Lottery bosses have warned they will take action against people who try to con them out of a massive £33 million jackpot as mystery continues to surround the golden ticket.
Camelot said it was considering each claim on a "case-by-case basis" after confirming the winning ticket was bought in Worcester.
But the lottery operator warned it would act if it believed someone had "intentionally attempted to defraud the National Lottery".
According to CPS sentencing guidelines, fraud by false representation can be punished by a maximum term of ten years jail.
A Camelot spokeswoman said: "With prizes of this size, it's perfectly normal to receive lots of claims from people who genuinely think that they may have mislaid or thrown away what they believe was the winning ticket.
"That's what we're seeing now - and we are looking into all of these claims as part of our efforts to find the rightful ticket-holder.
"However, if we believe that somebody has intentionally attempted to defraud the National Lottery, then, just like any other company, we reserve the right to take whatever action we consider is appropriate."
Camelot would not however, comment on what, if any action they had taken against attempts to defraud it.
John Plimmer, a former detective at West Midlands Police, said anyone caught making a fraudulent claim could face jail.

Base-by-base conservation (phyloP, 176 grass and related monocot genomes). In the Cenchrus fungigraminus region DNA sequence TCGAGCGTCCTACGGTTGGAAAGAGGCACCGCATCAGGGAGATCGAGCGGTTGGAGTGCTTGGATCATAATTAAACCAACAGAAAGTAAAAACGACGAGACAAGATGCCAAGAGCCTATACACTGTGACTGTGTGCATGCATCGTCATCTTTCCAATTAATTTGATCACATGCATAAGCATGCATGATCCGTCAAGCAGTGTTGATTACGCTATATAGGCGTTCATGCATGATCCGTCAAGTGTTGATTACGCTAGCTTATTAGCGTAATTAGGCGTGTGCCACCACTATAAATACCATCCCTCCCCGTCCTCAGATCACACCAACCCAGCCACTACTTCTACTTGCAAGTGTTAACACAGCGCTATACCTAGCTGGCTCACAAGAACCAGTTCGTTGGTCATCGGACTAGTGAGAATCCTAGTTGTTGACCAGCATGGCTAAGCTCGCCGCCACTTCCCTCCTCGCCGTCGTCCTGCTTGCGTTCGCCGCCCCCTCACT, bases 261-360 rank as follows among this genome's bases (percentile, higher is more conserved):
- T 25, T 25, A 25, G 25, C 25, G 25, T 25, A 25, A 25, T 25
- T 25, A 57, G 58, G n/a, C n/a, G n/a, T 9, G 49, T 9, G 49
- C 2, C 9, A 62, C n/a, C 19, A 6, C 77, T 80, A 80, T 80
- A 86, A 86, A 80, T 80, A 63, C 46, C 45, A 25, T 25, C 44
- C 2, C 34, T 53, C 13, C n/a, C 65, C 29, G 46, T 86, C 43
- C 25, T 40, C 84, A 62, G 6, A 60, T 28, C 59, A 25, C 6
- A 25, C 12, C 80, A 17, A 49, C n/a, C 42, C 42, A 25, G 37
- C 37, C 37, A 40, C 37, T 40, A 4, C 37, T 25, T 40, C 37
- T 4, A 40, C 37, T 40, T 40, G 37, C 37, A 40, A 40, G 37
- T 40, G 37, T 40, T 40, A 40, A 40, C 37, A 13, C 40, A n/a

He told the Mirror: "If there is evidence someone deliberately tried to con Camelot to get their hands on £33 million then obviously that's a crime.
"They wouldn't have to successfully claim the money to be found guilty. Anyone convicted could be looking at a heavy custodial sentence."
In August 2012 shop keeper Farrakh Nizzar was jailed for 30 months after trying to claim a winning £1 million lottery ticket belonging to a pensioner couple. Camelot became suspicious of Nizzar when he couldn't answer basic questions about the ticket so checked CCTV footage where his scam was uncovered.
Hinte, 48, from Worcester, reportedly made contact with Camelot advisers on Friday, claiming her winning ticket no longer had a readable date or barcode.
Under the terms of its licence, Camelot has discretion to pay prizes in respect of stolen, lost or destroyed tickets if a player has submitted a claim in writing within 30 days of the draw.
Camelot has said that even if a winner with a stolen, lost or damaged ticket is identified, the money will not be paid out for at least 180 days so others can get in touch. If the Worcester prize goes unclaimed after a deadline of July 7, the money will be donated to good causes, the lottery operator added.
Camelot said it had not released details of the shop where the winning ticket was bought and no retailer had been informed that they sold the winning ticket.
A spokeswoman said: "We would only release details of the shop if we received a valid claim and the ticket-holder subsequently took publicity. We still would urge all players to check their tickets and contact us if they think they have the winning one."
Married couple David and Carol Martin, both 54, from Hawick in the Scottish Borders, won the other half of the £66 million jackpot, the UK's biggest Lotto prize.
Meanwhile, On Wednesday a friend of Hinte's told The Sun that she hadn't "believed" her story from "day one".
The woman, who the newspaper did not name, said: "I don't think the ticket is genuine. When I saw it I knew that it wasn't right."
She added: "I think she bought a later ticket after the day she says she had."
The Sun also revealed that Hinte had previously tried to falsely claim a £200 prize on a scratchcard she said had been damaged after she dropped it in a puddle - only two of the three required £200 symbols were visible.